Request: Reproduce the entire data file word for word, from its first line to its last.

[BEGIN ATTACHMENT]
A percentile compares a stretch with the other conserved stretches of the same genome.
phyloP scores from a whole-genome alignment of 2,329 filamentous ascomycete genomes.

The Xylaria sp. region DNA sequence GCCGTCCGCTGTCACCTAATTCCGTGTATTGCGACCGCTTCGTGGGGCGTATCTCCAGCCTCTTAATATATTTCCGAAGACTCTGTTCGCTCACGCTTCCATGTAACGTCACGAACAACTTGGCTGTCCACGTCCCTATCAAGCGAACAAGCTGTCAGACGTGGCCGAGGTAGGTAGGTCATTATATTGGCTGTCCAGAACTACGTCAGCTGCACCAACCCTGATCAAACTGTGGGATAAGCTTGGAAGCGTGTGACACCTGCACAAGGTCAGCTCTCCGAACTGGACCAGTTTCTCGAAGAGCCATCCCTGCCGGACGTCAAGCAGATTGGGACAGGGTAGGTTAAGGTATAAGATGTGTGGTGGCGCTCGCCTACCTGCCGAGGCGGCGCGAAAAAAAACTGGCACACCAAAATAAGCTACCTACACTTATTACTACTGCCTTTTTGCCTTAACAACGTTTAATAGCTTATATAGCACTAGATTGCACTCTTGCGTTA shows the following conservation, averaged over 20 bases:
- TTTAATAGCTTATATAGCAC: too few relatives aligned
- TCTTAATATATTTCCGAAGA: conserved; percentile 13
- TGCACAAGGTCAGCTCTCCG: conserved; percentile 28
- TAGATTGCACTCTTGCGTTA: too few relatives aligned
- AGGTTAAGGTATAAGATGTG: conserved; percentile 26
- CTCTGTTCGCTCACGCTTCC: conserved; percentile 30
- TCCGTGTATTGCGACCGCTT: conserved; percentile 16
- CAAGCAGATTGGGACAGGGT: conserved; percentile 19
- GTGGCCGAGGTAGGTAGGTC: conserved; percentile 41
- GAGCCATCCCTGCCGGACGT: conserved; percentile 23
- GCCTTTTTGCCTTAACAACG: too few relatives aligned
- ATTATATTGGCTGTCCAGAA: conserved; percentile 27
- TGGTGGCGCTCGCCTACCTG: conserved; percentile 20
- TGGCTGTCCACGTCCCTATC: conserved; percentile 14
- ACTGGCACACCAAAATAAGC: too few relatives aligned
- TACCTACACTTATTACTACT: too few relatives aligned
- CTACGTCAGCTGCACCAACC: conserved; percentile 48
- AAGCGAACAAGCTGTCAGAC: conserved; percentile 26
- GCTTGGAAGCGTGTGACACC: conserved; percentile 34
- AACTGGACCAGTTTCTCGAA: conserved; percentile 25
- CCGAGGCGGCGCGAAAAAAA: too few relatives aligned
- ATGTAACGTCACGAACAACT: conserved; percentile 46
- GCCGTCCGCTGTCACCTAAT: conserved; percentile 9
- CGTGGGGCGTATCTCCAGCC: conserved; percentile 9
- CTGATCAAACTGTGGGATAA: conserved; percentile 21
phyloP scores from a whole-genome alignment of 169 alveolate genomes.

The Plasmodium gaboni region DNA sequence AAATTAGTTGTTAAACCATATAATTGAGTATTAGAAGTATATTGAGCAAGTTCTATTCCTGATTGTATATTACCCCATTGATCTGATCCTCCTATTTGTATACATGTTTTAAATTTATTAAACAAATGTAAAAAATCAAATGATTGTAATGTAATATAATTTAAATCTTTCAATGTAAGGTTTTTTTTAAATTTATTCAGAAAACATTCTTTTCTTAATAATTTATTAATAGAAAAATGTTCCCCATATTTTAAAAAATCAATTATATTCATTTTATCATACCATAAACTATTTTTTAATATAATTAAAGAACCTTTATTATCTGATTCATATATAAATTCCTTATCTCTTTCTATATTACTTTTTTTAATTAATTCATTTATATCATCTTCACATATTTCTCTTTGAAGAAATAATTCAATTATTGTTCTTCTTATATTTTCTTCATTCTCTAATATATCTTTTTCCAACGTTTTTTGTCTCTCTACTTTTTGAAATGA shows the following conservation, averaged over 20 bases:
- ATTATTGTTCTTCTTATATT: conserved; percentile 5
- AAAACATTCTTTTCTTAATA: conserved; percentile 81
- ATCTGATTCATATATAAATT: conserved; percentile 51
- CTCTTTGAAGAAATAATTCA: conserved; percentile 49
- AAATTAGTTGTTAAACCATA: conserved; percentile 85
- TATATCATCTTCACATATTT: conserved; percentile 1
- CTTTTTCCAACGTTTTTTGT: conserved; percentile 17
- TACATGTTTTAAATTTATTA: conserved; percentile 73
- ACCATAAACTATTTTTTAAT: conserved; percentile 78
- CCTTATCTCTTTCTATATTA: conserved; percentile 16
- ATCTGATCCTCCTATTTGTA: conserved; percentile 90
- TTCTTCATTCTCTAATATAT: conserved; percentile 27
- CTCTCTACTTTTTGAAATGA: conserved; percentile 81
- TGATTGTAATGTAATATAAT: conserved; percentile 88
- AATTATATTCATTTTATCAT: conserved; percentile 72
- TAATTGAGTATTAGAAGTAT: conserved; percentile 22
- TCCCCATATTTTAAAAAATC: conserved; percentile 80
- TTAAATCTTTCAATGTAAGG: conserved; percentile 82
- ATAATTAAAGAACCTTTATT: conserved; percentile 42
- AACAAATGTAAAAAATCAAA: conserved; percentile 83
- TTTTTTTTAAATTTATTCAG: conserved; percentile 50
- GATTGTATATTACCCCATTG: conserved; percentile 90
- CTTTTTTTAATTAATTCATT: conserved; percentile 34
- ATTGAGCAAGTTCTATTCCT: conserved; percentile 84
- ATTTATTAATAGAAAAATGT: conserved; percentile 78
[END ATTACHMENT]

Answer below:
A percentile compares a stretch with the other conserved stretches of the same genome.
phyloP scores from a whole-genome alignment of 2,329 filamentous ascomycete genomes.

The Xylaria sp. region DNA sequence GCCGTCCGCTGTCACCTAATTCCGTGTATTGCGACCGCTTCGTGGGGCGTATCTCCAGCCTCTTAATATATTTCCGAAGACTCTGTTCGCTCACGCTTCCATGTAACGTCACGAACAACTTGGCTGTCCACGTCCCTATCAAGCGAACAAGCTGTCAGACGTGGCCGAGGTAGGTAGGTCATTATATTGGCTGTCCAGAACTACGTCAGCTGCACCAACCCTGATCAAACTGTGGGATAAGCTTGGAAGCGTGTGACACCTGCACAAGGTCAGCTCTCCGAACTGGACCAGTTTCTCGAAGAGCCATCCCTGCCGGACGTCAAGCAGATTGGGACAGGGTAGGTTAAGGTATAAGATGTGTGGTGGCGCTCGCCTACCTGCCGAGGCGGCGCGAAAAAAAACTGGCACACCAAAATAAGCTACCTACACTTATTACTACTGCCTTTTTGCCTTAACAACGTTTAATAGCTTATATAGCACTAGATTGCACTCTTGCGTTA shows the following conservation, averaged over 20 bases:
- TTTAATAGCTTATATAGCAC: too few relatives aligned
- TCTTAATATATTTCCGAAGA: conserved; percentile 13
- TGCACAAGGTCAGCTCTCCG: conserved; percentile 28
- TAGATTGCACTCTTGCGTTA: too few relatives aligned
- AGGTTAAGGTATAAGATGTG: conserved; percentile 26
- CTCTGTTCGCTCACGCTTCC: conserved; percentile 30
- TCCGTGTATTGCGACCGCTT: conserved; percentile 16
- CAAGCAGATTGGGACAGGGT: conserved; percentile 19
- GTGGCCGAGGTAGGTAGGTC: conserved; percentile 41
- GAGCCATCCCTGCCGGACGT: conserved; percentile 23
- GCCTTTTTGCCTTAACAACG: too few relatives aligned
- ATTATATTGGCTGTCCAGAA: conserved; percentile 27
- TGGTGGCGCTCGCCTACCTG: conserved; percentile 20
- TGGCTGTCCACGTCCCTATC: conserved; percentile 14
- ACTGGCACACCAAAATAAGC: too few relatives aligned
- TACCTACACTTATTACTACT: too few relatives aligned
- CTACGTCAGCTGCACCAACC: conserved; percentile 48
- AAGCGAACAAGCTGTCAGAC: conserved; percentile 26
- GCTTGGAAGCGTGTGACACC: conserved; percentile 34
- AACTGGACCAGTTTCTCGAA: conserved; percentile 25
- CCGAGGCGGCGCGAAAAAAA: too few relatives aligned
- ATGTAACGTCACGAACAACT: conserved; percentile 46
- GCCGTCCGCTGTCACCTAAT: conserved; percentile 9
- CGTGGGGCGTATCTCCAGCC: conserved; percentile 9
- CTGATCAAACTGTGGGATAA: conserved; percentile 21
phyloP scores from a whole-genome alignment of 169 alveolate genomes.

The Plasmodium gaboni region DNA sequence AAATTAGTTGTTAAACCATATAATTGAGTATTAGAAGTATATTGAGCAAGTTCTATTCCTGATTGTATATTACCCCATTGATCTGATCCTCCTATTTGTATACATGTTTTAAATTTATTAAACAAATGTAAAAAATCAAATGATTGTAATGTAATATAATTTAAATCTTTCAATGTAAGGTTTTTTTTAAATTTATTCAGAAAACATTCTTTTCTTAATAATTTATTAATAGAAAAATGTTCCCCATATTTTAAAAAATCAATTATATTCATTTTATCATACCATAAACTATTTTTTAATATAATTAAAGAACCTTTATTATCTGATTCATATATAAATTCCTTATCTCTTTCTATATTACTTTTTTTAATTAATTCATTTATATCATCTTCACATATTTCTCTTTGAAGAAATAATTCAATTATTGTTCTTCTTATATTTTCTTCATTCTCTAATATATCTTTTTCCAACGTTTTTTGTCTCTCTACTTTTTGAAATGA shows the following conservation, averaged over 20 bases:
- ATTATTGTTCTTCTTATATT: conserved; percentile 5
- AAAACATTCTTTTCTTAATA: conserved; percentile 81
- ATCTGATTCATATATAAATT: conserved; percentile 51
- CTCTTTGAAGAAATAATTCA: conserved; percentile 49
- AAATTAGTTGTTAAACCATA: conserved; percentile 85
- TATATCATCTTCACATATTT: conserved; percentile 1
- CTTTTTCCAACGTTTTTTGT: conserved; percentile 17
- TACATGTTTTAAATTTATTA: conserved; percentile 73
- ACCATAAACTATTTTTTAAT: conserved; percentile 78
- CCTTATCTCTTTCTATATTA: conserved; percentile 16
- ATCTGATCCTCCTATTTGTA: conserved; percentile 90
- TTCTTCATTCTCTAATATAT: conserved; percentile 27
- CTCTCTACTTTTTGAAATGA: conserved; percentile 81
- TGATTGTAATGTAATATAAT: conserved; percentile 88
- AATTATATTCATTTTATCAT: conserved; percentile 72
- TAATTGAGTATTAGAAGTAT: conserved; percentile 22
- TCCCCATATTTTAAAAAATC: conserved; percentile 80
- TTAAATCTTTCAATGTAAGG: conserved; percentile 82
- ATAATTAAAGAACCTTTATT: conserved; percentile 42
- AACAAATGTAAAAAATCAAA: conserved; percentile 83
- TTTTTTTTAAATTTATTCAG: conserved; percentile 50
- GATTGTATATTACCCCATTG: conserved; percentile 90
- CTTTTTTTAATTAATTCATT: conserved; percentile 34
- ATTGAGCAAGTTCTATTCCT: conserved; percentile 84
- ATTTATTAATAGAAAAATGT: conserved; percentile 78